Architecture of Remembrance

  • Grades 9 to 12
  • Lesson Duration: One class period
  • Theme: Memorializing 9/11

Essential Question: Can a memorial to a tragic event serve as both a public space and a place of remembrance?

Learning Goals

Students will be introduced to the design of the 9/11 Memorial.

Students will explore the range of reactions and behaviors on the 9/11 Memorial plaza.

Students will consider the dual function of the 9/11 Memorial to serve as both a public space and a place of remembrance.


The National September 11 Memorial: The Memorial is a tribute of remembrance and honor to the 2,977 people killed in the terror attacks of September 11, 2001 at the World Trade Center site, near Shanksville, Pennsylvania, and at the Pentagon, as well as the six people killed in the World Trade Center bombing on February 26, 1993.

World Trade Center site: Before 9/11, the Twin Towers were the centerpieces of the 16-acre World Trade Center complex. At 110 stories each, the North and South Towers provided nearly 10 million square feet of office space for about 35,000 people and 430 companies. The two towers were surrounded by five other buildings that comprised the WTC complex. The new WTC is a mixed-used environment composed of five office towers and the eight-acre 9/11 Memorial plaza.

 An illustrated cover of the New Yorker magazine depicts a newly opened Memorial Plaza. The Plaza is crowded with people taking photos and showing a range of emotions.

“Memorial Plaza,” 2014, Adrian Tomine, Courtesy of The New Yorker © Condé Nast 


1.  Display or distribute copies of The New Yorker cover titled “Memorial Plaza.” Click on the image to use the pinch and zoom feature for closer viewing.

2.  Ask students to look at the cover and write down observations about the cover. If working in small groups, direct students to share responses with classmates.

3.  Lead a guided inquiry by asking the following questions:

  • Where do you think this takes place? How can you tell? Tell students the location is the 9/11 Memorial in New York City.
  • Who is visiting the Memorial? What are they doing? (As students identify people, share individual narratives—i.e., tourists with shopping bags, security staff to protect the site—to showcase the diverse audience with many different reasons for visiting.)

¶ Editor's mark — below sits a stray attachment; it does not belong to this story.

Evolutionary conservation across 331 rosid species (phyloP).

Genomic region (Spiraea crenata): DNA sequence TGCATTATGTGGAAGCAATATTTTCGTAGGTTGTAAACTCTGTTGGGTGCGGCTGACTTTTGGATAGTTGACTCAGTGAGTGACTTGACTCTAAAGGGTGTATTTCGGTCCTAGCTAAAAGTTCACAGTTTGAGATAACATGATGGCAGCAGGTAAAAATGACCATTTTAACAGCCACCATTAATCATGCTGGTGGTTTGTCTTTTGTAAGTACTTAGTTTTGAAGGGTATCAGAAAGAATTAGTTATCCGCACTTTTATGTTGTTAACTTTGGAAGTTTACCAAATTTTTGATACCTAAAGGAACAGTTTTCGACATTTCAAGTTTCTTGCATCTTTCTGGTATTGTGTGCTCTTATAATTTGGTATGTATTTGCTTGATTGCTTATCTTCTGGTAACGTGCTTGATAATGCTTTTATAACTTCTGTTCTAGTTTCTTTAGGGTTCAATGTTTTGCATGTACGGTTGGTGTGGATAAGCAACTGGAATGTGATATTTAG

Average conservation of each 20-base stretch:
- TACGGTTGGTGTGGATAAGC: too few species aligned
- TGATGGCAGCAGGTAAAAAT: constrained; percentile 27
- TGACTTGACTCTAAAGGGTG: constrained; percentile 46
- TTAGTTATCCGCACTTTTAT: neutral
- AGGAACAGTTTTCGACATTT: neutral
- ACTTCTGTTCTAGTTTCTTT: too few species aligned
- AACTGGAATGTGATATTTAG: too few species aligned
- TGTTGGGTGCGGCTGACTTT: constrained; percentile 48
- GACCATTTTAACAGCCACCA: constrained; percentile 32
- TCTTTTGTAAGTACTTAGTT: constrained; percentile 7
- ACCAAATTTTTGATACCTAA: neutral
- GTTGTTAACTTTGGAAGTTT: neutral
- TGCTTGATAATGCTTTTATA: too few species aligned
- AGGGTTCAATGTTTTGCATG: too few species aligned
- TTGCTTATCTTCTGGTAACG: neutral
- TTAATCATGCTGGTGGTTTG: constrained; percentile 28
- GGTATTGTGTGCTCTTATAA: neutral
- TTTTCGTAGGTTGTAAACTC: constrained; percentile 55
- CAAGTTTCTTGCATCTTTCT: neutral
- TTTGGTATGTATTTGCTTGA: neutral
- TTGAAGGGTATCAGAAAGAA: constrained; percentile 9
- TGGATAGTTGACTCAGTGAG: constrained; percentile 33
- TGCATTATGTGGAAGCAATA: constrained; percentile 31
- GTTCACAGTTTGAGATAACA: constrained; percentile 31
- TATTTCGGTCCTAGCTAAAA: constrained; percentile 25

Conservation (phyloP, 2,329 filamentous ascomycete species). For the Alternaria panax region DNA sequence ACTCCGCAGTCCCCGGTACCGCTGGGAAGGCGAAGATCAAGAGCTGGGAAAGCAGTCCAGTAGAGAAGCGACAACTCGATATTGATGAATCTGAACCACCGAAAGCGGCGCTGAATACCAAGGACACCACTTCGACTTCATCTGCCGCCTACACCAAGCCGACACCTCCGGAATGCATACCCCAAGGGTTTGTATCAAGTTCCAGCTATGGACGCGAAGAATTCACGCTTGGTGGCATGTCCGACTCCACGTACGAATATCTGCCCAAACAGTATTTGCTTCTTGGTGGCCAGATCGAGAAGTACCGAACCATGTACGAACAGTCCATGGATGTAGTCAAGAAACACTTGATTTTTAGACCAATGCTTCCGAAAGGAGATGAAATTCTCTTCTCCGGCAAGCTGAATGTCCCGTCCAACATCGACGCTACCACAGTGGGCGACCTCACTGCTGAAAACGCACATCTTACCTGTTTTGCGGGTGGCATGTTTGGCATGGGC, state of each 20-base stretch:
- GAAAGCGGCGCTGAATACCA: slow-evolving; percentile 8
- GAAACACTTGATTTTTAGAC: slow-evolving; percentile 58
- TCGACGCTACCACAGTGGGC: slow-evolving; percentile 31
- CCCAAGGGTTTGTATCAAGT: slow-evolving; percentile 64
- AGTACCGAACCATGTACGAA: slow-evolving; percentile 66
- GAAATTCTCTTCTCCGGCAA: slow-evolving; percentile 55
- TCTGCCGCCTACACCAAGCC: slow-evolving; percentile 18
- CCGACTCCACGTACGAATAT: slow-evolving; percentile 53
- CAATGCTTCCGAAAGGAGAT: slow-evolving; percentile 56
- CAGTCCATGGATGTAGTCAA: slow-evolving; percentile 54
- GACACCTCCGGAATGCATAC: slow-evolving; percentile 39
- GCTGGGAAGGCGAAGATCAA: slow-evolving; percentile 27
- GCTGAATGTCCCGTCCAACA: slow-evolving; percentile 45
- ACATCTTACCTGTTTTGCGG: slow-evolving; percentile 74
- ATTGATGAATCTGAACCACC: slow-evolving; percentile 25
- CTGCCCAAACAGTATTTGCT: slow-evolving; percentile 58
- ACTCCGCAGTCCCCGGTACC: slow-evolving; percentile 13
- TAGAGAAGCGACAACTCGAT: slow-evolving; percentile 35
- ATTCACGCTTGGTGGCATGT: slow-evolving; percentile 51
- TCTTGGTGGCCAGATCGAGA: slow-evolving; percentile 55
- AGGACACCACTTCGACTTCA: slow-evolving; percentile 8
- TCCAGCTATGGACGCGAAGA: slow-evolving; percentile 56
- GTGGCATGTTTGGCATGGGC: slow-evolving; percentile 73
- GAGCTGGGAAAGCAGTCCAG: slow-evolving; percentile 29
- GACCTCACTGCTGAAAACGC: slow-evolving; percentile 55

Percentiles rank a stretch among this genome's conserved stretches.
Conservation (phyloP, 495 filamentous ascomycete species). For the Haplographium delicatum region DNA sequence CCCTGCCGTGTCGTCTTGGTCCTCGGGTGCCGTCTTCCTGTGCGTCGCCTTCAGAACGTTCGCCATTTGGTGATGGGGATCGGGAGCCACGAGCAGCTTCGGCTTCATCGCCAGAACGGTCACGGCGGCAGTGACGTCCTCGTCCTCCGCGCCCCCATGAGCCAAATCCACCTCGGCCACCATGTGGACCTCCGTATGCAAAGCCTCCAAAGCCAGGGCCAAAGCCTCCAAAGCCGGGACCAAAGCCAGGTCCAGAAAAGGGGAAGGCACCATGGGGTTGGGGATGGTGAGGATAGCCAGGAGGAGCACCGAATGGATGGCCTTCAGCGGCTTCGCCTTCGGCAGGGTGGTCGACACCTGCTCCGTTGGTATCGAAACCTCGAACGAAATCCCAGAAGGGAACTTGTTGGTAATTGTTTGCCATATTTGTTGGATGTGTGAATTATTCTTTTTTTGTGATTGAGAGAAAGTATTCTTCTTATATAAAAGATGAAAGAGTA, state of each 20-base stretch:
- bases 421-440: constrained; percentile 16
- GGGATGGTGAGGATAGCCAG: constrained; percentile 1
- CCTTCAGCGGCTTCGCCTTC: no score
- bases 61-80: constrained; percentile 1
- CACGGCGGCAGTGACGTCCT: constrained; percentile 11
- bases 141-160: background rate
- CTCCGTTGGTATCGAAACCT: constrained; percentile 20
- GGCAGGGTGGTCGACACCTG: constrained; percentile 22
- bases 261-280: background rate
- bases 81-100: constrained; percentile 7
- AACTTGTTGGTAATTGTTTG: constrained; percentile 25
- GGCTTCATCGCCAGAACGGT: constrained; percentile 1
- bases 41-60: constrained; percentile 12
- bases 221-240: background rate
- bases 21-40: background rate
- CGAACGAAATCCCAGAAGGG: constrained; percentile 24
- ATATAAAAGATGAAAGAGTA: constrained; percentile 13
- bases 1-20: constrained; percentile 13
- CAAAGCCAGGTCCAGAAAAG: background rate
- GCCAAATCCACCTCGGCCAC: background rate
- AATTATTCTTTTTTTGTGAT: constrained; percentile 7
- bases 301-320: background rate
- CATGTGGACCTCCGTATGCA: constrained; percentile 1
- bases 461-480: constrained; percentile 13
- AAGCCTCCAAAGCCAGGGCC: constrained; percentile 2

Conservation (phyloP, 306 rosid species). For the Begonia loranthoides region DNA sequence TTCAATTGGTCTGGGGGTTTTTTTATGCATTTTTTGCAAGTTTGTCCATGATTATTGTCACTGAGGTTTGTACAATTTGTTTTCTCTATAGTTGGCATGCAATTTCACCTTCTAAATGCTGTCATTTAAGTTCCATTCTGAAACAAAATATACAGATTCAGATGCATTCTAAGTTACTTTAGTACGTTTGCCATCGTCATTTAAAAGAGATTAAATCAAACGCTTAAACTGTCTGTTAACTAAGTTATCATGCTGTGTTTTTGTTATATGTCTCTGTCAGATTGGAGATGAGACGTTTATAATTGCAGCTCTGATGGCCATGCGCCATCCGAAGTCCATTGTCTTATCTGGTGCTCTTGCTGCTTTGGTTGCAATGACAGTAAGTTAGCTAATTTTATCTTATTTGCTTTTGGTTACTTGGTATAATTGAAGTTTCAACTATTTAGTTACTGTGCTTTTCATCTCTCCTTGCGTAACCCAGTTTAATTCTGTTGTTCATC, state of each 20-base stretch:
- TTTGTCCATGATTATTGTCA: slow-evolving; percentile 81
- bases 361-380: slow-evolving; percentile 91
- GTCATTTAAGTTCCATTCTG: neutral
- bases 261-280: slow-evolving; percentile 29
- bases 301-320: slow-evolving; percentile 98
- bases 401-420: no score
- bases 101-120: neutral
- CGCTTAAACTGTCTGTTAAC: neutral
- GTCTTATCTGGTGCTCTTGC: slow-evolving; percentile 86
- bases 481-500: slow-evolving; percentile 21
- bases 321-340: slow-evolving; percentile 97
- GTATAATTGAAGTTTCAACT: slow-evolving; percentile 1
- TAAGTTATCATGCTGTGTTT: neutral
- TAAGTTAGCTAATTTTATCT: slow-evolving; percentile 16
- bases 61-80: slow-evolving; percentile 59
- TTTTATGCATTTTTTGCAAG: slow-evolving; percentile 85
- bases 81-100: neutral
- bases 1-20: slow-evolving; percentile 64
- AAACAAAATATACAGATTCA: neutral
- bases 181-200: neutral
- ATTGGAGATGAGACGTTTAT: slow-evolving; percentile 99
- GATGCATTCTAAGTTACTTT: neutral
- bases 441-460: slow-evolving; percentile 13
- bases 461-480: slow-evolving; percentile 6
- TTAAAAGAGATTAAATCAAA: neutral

• Why do you think they are so many people? What makes you say that?
  • When does this cover take place? (Tell students July 7, 2014, soon after the opening of the 9/11 Memorial Museum.)

4.  Recap student responses, pointing out that it shows a crowded memorial filled with a variety of visitors engaging in different activities ranging from taking selfies and sitting on the parapets to quiet reflection and going to work.

5.  Explain that even before the wreckage was cleared from the World Trade Center site, 9/11 family members, officials, and New Yorkers began contemplating commemorative and commercial possibilities for the site’s redevelopment. Some wanted to rebuild the 16-acre World Trade Center site, while others wanted the site to remain empty, and still others believed that a memorial should be created to honor the victims. Eventually there was a compromise: the buildings’ footprints were designated as sacred ground—represented by the 9/11 Memorial—and the remaining surrounding eight acres were dedicated to the rebuilding—represented by the new skyscrapers and the construction of a transportation hub.

6.  Play the video clip excerpted from the program “The Architecture of Remembrance.” In this clip, Michael Arad, the principal architect of the 9/11 Memorial, discusses the importance of public space in the days after 9/11

Vdeo: Architecture of Rembrance Excerpt

Architecture of Remembrance 1

7.  Share the following quote in which Adrian Tomine, a cartoonist and illustrator for The New Yorker, speaks about his illustration “Memorial Plaza.”

I first sketched only tourists going about their usual happy activities, with the memorial in the background. But when I got to the site, I instantly realized that there was a lot more to be captured—specifically, a much, much wider range of emotions and reactions, all unfolding in shockingly close proximity. I guess that’s the nature of any public space, but when you add in an element of such extreme grief and horror, the parameters shift.

8.  Ask the students what they think Tomine means by the statement, “When you add an element of such extreme grief and horror, the parameters shift.”

9.  Play the video clip below excerpted from the public program “The Architecture of Remembrance.” In this clip, Michael Arad presents his argument for the necessity of the 9/11 Memorial to be a public space.

Video: Architecture of Remembrance Excerpt 2

Architecture of Remembrance 2

10.  Conclude by asking: Do you think it is possible for the rebuilt World Trade Center site to serve as both a public space and a place of remembrance? Should it serve both functions or should importance be placed on one aspect over the other?